Read:  I recommend The Hole in Our Gospel; What Does God Expect of Us? by Richard Stearns, president of World Vision. It is the true story of a corporate CEO who gave up worldly success for something far more satisfying. God’s calling on his life removed him from his corner office at one America’s most prestigious companies and allowed him to walk with the poorest of the poor in our world. His journey demonstrates how the gospel – the whole gospel – was meant to change lives and make people whole in Christ.

Follow:  Tim Rice. Tim is the Missions Mobilization Director for the South Carolina Baptist Convention. He is passionate about assisting individuals and churches to live missionally and engage their communities, state, and the nations with the gospel of Jesus Christ. I know Tim personally and you will be both encouraged and challenged by what he shares with others. You can find him at @timricesc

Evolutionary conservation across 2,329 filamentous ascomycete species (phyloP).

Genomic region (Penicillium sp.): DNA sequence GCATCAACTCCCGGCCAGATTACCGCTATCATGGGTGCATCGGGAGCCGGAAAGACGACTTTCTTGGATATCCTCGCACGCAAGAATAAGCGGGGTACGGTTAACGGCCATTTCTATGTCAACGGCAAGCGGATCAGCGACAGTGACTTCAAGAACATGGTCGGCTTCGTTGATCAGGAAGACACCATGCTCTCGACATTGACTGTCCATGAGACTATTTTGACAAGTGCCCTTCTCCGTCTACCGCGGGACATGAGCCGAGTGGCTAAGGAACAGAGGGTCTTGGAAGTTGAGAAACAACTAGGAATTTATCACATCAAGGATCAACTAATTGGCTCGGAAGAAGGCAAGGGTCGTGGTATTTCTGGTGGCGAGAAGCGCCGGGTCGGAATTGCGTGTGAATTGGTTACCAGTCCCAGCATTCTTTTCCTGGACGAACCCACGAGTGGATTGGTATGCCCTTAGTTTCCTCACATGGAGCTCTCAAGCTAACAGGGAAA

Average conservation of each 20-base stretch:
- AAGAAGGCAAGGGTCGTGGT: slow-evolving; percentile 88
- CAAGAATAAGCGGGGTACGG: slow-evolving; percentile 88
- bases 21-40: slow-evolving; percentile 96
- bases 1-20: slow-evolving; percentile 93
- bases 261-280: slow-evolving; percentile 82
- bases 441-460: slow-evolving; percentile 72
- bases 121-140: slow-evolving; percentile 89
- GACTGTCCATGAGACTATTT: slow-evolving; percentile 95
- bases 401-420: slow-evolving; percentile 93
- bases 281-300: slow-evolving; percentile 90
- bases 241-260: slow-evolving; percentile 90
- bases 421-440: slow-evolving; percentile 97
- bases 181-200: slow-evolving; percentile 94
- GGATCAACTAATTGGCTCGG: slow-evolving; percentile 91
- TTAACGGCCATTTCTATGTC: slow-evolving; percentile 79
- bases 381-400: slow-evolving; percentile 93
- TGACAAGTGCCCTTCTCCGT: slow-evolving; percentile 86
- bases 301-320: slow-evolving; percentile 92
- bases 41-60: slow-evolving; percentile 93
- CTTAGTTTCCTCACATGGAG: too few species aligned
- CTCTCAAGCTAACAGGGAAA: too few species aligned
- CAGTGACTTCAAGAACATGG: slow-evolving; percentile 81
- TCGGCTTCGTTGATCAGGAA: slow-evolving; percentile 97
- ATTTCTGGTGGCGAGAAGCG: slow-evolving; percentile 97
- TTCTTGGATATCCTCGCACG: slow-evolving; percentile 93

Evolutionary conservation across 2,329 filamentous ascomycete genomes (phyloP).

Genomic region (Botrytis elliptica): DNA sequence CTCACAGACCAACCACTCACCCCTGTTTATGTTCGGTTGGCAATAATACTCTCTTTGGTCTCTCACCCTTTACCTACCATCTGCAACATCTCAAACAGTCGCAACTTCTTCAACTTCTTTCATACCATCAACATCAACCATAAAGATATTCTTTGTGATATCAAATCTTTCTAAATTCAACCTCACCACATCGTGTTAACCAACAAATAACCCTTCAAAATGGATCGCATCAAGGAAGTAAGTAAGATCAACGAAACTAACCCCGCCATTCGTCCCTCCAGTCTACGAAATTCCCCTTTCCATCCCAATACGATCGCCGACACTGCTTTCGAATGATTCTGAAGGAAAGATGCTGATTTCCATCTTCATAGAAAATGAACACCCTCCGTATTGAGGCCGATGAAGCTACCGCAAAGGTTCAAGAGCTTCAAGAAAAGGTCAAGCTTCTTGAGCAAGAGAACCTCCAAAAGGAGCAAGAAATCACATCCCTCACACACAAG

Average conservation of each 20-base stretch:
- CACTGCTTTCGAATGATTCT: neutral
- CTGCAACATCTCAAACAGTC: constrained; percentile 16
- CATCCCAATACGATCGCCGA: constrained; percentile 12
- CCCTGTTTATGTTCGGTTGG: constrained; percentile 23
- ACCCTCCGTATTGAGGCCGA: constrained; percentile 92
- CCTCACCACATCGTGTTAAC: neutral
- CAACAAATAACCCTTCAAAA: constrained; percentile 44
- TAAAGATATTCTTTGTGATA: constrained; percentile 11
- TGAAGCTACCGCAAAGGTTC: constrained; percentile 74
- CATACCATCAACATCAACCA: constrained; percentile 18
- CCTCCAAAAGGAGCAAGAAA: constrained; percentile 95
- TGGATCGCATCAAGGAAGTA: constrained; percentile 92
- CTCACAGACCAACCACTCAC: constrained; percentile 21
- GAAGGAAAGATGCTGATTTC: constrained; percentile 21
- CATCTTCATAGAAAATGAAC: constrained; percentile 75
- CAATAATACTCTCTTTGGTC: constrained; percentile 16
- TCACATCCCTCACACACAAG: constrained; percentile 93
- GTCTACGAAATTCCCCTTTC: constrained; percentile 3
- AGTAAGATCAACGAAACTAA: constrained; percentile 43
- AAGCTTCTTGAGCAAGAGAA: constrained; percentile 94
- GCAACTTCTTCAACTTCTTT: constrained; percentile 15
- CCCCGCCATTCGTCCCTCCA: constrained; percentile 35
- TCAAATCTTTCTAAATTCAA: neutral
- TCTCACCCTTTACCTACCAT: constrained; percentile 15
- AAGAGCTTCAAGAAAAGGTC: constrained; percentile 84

Get to Know: The Sunshine Girls – a weekly outreach ministry to women who work in the Adult Entertainment Industry in Savannah, Georgia. Their goal is to shine the life-changing light of the Gospel into these dark places. The mission of the organization revolves around establishing relationships and opportunities for another way of life. You can learn more about them here. Pray for the work these women are doing in some very hard and dark places. I am thankful to know one of these Sunshine Girls personally.

The Danger of False Assumptions

Some things are becoming clearer to me the longer I am a pastor. The different ways in which Jesus Christ touches the lives of people to reveal their need for Him is becoming clearer. The church’s commission and responsibility to love and minister to this fallen world is becoming clearer. It is becoming clearer to me how the Lord uses imperfect people in service for His kingdom. It is also becoming clearer to me that we (church leaders) make assumptions about ministry and people that are false and potentially harmful to the cause of Christ.